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InfoQ Homepage News Agile Australia 2015 to Focus on the Art of Simplicity

Agile Australia 2015 to Focus on the Art of Simplicity

The Agile Australia 2015 conference is running in Sydney on 17 - 18 June with its theme around the art of simplicty. The conference has been running since 2009 and is set to attract over 1,000 delgates representing over 250 of Australia's leading organisations.

The Art of Simplicity encourages us to debate how simplicity is achieved and to consider the challenge of how to deliver more while doing less. It’s about the art of maximising the work not done. Simplicity encapsulates the essence of Agile.

The conference this year will feature keynotes from David Marquet, Linda Rising, James Shore and Irene Au as well as over 50 sessions from local and international experts across five streams: The Basics, Build Measure Learn, Culture Teams Mindset, Organisations and Communities and Technical Excellence.

InfoQ caught up briefly with some of the keynote and invited speakers to get their thoughts ahead of the conference.

David Marquet is a retired US Navy Captain and author of the award winning book "Turn The Ship Around" and shared his thoughts on the simplicity of leadership:

Imagine a workplace where everyone engages and contributes their full intellectual capacity - a place where people are healthier and happier because they have more control over their work; a place where everyone is a leader. Leaders will fix the culture, not people. Leaders act their way to new thinking, not think their way to new action. Leadership is not for the select few at the top. A highly effective organisation has leaders at every level.

Linda Rising is best known for her work around organisational change patterns and her books including "Fearless Change" and shared her thoughts on what is exctiting in the Agile community in 2015:

I think the latest topics in software development are leading and will continue to lead how the world operates. What we are learning -- about the power of Agile, how to really apply lean and continuous approaches, is now being applied in the business world at large. We are showing the way! By capturing our best ideas in patterns, we can do a better job of sharing what we know. Pattern names allow a conversation about any domain by covering the problem space with a pattern language, a vocabulary to move toward a common understanding and better communication and improved sharing of ideas.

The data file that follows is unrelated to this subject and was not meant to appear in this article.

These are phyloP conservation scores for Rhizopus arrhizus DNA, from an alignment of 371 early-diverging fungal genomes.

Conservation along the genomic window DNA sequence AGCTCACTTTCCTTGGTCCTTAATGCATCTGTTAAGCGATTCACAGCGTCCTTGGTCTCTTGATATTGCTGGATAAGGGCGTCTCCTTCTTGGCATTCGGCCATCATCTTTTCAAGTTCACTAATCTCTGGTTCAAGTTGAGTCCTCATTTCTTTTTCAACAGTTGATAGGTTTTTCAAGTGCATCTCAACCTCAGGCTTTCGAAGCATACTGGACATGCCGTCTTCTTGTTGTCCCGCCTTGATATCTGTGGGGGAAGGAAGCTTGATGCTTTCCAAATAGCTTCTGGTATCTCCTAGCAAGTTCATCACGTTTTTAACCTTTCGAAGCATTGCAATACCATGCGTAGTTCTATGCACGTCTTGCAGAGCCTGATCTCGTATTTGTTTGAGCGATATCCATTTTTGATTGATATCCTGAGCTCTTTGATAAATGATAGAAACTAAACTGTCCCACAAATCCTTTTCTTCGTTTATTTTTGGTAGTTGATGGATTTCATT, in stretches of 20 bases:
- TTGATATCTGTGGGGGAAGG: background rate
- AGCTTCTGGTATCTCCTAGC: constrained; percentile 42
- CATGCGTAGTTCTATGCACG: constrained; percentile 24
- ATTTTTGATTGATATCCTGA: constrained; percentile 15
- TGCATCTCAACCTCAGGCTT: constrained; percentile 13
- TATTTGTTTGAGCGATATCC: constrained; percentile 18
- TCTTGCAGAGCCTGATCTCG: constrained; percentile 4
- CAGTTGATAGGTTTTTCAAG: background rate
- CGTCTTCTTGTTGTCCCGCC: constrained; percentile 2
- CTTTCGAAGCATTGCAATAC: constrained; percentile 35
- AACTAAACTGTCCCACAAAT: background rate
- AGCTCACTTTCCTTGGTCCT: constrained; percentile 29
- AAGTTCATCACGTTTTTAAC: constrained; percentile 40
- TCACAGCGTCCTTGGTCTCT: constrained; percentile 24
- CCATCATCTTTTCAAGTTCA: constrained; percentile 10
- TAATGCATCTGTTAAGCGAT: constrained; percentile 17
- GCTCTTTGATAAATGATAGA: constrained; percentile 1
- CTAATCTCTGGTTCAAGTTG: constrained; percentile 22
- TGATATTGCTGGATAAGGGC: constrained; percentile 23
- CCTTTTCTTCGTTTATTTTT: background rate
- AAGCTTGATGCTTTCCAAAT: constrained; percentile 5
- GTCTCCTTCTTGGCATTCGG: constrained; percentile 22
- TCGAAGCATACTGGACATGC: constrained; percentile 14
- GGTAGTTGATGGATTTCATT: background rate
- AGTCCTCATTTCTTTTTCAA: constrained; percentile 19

Irene Au is an Operating Partner at Khosla Ventures and the former head of design at Google, Yahoo and Udacity and shared her thoughts on the simplicty of design:

Design is a profession where people learn by doing. Keep making stuff, let people try your offering, get feedback, and commit to continuous improvement. Better design only comes through iteration. Once you realise that you are committed to iterating, the pressure to be perfect coming out the door is lifted, and liberates you to be more creative and generate new ideas. Develop your sense of taste: What makes a great product great? What do you love about it and why? What makes a bad product bad and how can you avoid that?

Finally, we caught up with Nigel Dalton the CIO of REA Group, an Agile Australia Advisor and credited as being ""Australia's godfather of Agile":

This coming Agile Australia conference is my 7th, once again back in Sydney where it all began. I recall that year arguing with John Sullivan that the movement’s future crisis would be a shortage of product managers, not engineers (wonder who was right John?); and marveling that less than 25% of the room was actually doing or attempting agile in any serious fashion. What a long way we have come.

Registration is still open for the event and InfoQ will be attending and covering the key outcomes from the conference.

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